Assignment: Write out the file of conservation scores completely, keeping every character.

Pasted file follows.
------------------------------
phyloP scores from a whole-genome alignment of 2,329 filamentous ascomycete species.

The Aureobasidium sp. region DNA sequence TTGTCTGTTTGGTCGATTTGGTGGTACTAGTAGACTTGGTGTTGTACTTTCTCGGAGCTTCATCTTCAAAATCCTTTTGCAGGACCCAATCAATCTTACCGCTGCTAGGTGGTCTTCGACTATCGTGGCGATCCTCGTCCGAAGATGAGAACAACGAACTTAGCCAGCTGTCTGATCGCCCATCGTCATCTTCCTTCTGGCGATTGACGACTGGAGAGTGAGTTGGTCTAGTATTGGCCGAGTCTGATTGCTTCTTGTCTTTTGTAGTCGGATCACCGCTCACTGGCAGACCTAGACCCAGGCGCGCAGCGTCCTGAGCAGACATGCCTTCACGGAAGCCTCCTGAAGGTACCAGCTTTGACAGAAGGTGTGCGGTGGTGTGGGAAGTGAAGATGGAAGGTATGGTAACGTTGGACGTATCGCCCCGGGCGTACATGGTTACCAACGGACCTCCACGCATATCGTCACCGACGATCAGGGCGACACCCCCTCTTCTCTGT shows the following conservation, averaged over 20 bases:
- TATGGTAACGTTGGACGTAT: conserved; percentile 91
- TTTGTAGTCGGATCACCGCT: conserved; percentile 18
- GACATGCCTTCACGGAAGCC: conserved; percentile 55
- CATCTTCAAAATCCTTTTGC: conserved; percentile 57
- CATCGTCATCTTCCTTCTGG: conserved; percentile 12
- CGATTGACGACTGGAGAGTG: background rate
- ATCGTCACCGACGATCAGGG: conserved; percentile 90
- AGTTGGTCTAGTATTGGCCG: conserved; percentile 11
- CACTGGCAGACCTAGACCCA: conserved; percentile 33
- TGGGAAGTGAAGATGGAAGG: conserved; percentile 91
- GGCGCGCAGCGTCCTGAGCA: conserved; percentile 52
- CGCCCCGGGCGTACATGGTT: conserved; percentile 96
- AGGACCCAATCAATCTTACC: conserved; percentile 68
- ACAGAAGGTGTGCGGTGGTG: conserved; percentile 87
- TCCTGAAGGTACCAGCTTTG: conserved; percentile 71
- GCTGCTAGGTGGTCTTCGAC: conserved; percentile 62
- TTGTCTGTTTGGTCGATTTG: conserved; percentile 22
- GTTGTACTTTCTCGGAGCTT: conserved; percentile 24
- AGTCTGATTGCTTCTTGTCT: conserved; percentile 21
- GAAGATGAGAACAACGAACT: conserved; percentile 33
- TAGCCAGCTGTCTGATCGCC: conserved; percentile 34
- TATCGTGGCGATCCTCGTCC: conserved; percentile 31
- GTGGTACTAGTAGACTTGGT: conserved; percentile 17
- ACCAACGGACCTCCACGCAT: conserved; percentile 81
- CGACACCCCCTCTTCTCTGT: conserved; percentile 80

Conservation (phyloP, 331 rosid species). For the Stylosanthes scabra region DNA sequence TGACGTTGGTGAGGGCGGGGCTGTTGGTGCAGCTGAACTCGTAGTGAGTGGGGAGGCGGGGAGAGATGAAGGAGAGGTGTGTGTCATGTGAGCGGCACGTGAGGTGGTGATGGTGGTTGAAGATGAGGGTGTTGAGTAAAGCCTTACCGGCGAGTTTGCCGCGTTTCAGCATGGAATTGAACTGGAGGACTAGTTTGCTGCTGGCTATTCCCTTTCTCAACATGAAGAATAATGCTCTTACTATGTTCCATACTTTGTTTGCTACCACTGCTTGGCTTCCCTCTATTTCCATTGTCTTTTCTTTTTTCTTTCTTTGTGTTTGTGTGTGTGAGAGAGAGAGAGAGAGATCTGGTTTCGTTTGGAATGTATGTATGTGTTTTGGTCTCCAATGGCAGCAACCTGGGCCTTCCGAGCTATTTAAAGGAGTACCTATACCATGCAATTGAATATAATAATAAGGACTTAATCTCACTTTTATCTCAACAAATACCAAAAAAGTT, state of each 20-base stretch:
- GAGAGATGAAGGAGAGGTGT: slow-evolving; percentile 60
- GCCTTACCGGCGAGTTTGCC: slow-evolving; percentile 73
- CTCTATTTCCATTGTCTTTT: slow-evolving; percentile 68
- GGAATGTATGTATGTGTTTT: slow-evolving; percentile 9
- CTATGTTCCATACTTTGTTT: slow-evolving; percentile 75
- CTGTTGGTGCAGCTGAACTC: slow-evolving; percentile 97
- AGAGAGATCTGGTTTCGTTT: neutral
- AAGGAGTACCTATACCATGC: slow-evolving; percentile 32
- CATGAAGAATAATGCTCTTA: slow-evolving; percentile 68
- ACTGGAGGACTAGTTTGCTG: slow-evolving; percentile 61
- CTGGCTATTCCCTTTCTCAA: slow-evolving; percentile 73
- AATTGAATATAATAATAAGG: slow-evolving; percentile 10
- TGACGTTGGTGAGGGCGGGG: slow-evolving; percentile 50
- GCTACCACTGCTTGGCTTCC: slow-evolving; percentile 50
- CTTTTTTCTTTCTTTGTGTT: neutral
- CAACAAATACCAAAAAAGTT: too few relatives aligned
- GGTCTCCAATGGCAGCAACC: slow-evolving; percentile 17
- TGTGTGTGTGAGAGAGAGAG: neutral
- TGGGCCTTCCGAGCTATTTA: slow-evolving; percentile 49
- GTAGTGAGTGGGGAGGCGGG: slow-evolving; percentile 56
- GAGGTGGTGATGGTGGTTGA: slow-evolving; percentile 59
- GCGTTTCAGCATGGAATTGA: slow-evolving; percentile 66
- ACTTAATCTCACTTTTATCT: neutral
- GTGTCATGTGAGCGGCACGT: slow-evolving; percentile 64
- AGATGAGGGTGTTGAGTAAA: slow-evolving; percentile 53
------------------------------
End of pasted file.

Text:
phyloP scores from a whole-genome alignment of 2,329 filamentous ascomycete species.

The Aureobasidium sp. region DNA sequence TTGTCTGTTTGGTCGATTTGGTGGTACTAGTAGACTTGGTGTTGTACTTTCTCGGAGCTTCATCTTCAAAATCCTTTTGCAGGACCCAATCAATCTTACCGCTGCTAGGTGGTCTTCGACTATCGTGGCGATCCTCGTCCGAAGATGAGAACAACGAACTTAGCCAGCTGTCTGATCGCCCATCGTCATCTTCCTTCTGGCGATTGACGACTGGAGAGTGAGTTGGTCTAGTATTGGCCGAGTCTGATTGCTTCTTGTCTTTTGTAGTCGGATCACCGCTCACTGGCAGACCTAGACCCAGGCGCGCAGCGTCCTGAGCAGACATGCCTTCACGGAAGCCTCCTGAAGGTACCAGCTTTGACAGAAGGTGTGCGGTGGTGTGGGAAGTGAAGATGGAAGGTATGGTAACGTTGGACGTATCGCCCCGGGCGTACATGGTTACCAACGGACCTCCACGCATATCGTCACCGACGATCAGGGCGACACCCCCTCTTCTCTGT shows the following conservation, averaged over 20 bases:
- TATGGTAACGTTGGACGTAT: conserved; percentile 91
- TTTGTAGTCGGATCACCGCT: conserved; percentile 18
- GACATGCCTTCACGGAAGCC: conserved; percentile 55
- CATCTTCAAAATCCTTTTGC: conserved; percentile 57
- CATCGTCATCTTCCTTCTGG: conserved; percentile 12
- CGATTGACGACTGGAGAGTG: background rate
- ATCGTCACCGACGATCAGGG: conserved; percentile 90
- AGTTGGTCTAGTATTGGCCG: conserved; percentile 11
- CACTGGCAGACCTAGACCCA: conserved; percentile 33
- TGGGAAGTGAAGATGGAAGG: conserved; percentile 91
- GGCGCGCAGCGTCCTGAGCA: conserved; percentile 52
- CGCCCCGGGCGTACATGGTT: conserved; percentile 96
- AGGACCCAATCAATCTTACC: conserved; percentile 68
- ACAGAAGGTGTGCGGTGGTG: conserved; percentile 87
- TCCTGAAGGTACCAGCTTTG: conserved; percentile 71
- GCTGCTAGGTGGTCTTCGAC: conserved; percentile 62
- TTGTCTGTTTGGTCGATTTG: conserved; percentile 22
- GTTGTACTTTCTCGGAGCTT: conserved; percentile 24
- AGTCTGATTGCTTCTTGTCT: conserved; percentile 21
- GAAGATGAGAACAACGAACT: conserved; percentile 33
- TAGCCAGCTGTCTGATCGCC: conserved; percentile 34
- TATCGTGGCGATCCTCGTCC: conserved; percentile 31
- GTGGTACTAGTAGACTTGGT: conserved; percentile 17
- ACCAACGGACCTCCACGCAT: conserved; percentile 81
- CGACACCCCCTCTTCTCTGT: conserved; percentile 80

Conservation (phyloP, 331 rosid species). For the Stylosanthes scabra region DNA sequence TGACGTTGGTGAGGGCGGGGCTGTTGGTGCAGCTGAACTCGTAGTGAGTGGGGAGGCGGGGAGAGATGAAGGAGAGGTGTGTGTCATGTGAGCGGCACGTGAGGTGGTGATGGTGGTTGAAGATGAGGGTGTTGAGTAAAGCCTTACCGGCGAGTTTGCCGCGTTTCAGCATGGAATTGAACTGGAGGACTAGTTTGCTGCTGGCTATTCCCTTTCTCAACATGAAGAATAATGCTCTTACTATGTTCCATACTTTGTTTGCTACCACTGCTTGGCTTCCCTCTATTTCCATTGTCTTTTCTTTTTTCTTTCTTTGTGTTTGTGTGTGTGAGAGAGAGAGAGAGAGATCTGGTTTCGTTTGGAATGTATGTATGTGTTTTGGTCTCCAATGGCAGCAACCTGGGCCTTCCGAGCTATTTAAAGGAGTACCTATACCATGCAATTGAATATAATAATAAGGACTTAATCTCACTTTTATCTCAACAAATACCAAAAAAGTT, state of each 20-base stretch:
- GAGAGATGAAGGAGAGGTGT: slow-evolving; percentile 60
- GCCTTACCGGCGAGTTTGCC: slow-evolving; percentile 73
- CTCTATTTCCATTGTCTTTT: slow-evolving; percentile 68
- GGAATGTATGTATGTGTTTT: slow-evolving; percentile 9
- CTATGTTCCATACTTTGTTT: slow-evolving; percentile 75
- CTGTTGGTGCAGCTGAACTC: slow-evolving; percentile 97
- AGAGAGATCTGGTTTCGTTT: neutral
- AAGGAGTACCTATACCATGC: slow-evolving; percentile 32
- CATGAAGAATAATGCTCTTA: slow-evolving; percentile 68
- ACTGGAGGACTAGTTTGCTG: slow-evolving; percentile 61
- CTGGCTATTCCCTTTCTCAA: slow-evolving; percentile 73
- AATTGAATATAATAATAAGG: slow-evolving; percentile 10
- TGACGTTGGTGAGGGCGGGG: slow-evolving; percentile 50
- GCTACCACTGCTTGGCTTCC: slow-evolving; percentile 50
- CTTTTTTCTTTCTTTGTGTT: neutral
- CAACAAATACCAAAAAAGTT: too few relatives aligned
- GGTCTCCAATGGCAGCAACC: slow-evolving; percentile 17
- TGTGTGTGTGAGAGAGAGAG: neutral
- TGGGCCTTCCGAGCTATTTA: slow-evolving; percentile 49
- GTAGTGAGTGGGGAGGCGGG: slow-evolving; percentile 56
- GAGGTGGTGATGGTGGTTGA: slow-evolving; percentile 59
- GCGTTTCAGCATGGAATTGA: slow-evolving; percentile 66
- ACTTAATCTCACTTTTATCT: neutral
- GTGTCATGTGAGCGGCACGT: slow-evolving; percentile 64
- AGATGAGGGTGTTGAGTAAA: slow-evolving; percentile 53